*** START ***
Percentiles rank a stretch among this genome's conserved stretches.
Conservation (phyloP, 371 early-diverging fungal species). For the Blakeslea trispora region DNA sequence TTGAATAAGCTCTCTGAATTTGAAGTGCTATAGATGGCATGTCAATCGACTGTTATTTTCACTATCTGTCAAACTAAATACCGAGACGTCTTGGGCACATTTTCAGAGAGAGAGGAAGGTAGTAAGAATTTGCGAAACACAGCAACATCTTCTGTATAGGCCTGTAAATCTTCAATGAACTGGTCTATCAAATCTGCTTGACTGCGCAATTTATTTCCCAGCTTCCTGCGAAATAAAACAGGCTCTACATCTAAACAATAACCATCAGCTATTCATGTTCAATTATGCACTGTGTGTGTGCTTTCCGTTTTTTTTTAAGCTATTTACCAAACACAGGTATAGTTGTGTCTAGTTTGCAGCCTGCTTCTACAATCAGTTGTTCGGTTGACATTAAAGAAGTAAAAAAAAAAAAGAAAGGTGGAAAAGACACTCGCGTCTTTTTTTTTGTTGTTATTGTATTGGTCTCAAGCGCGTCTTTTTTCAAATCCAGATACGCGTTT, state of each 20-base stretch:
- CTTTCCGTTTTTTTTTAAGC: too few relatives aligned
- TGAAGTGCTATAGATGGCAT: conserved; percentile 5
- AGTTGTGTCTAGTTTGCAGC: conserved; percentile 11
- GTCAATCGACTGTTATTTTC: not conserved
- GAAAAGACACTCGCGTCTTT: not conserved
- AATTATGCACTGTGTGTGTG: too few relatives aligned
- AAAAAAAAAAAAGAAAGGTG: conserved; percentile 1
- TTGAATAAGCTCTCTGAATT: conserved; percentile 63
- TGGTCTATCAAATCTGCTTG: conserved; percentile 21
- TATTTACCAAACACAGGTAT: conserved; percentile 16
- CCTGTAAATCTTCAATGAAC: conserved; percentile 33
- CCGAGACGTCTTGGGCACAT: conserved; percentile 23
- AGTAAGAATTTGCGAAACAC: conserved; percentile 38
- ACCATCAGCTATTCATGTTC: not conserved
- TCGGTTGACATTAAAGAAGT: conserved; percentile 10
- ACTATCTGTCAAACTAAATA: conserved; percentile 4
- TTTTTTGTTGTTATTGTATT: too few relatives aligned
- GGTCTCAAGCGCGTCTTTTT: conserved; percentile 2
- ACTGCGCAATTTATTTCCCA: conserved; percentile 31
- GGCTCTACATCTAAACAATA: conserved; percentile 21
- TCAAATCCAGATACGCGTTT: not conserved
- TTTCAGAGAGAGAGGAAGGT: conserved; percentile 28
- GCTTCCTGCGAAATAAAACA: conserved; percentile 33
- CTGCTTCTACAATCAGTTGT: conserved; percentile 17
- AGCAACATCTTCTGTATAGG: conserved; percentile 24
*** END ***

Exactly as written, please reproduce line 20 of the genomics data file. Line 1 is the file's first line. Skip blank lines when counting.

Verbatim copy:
- GGTCTCAAGCGCGTCTTTTT: conserved; percentile 2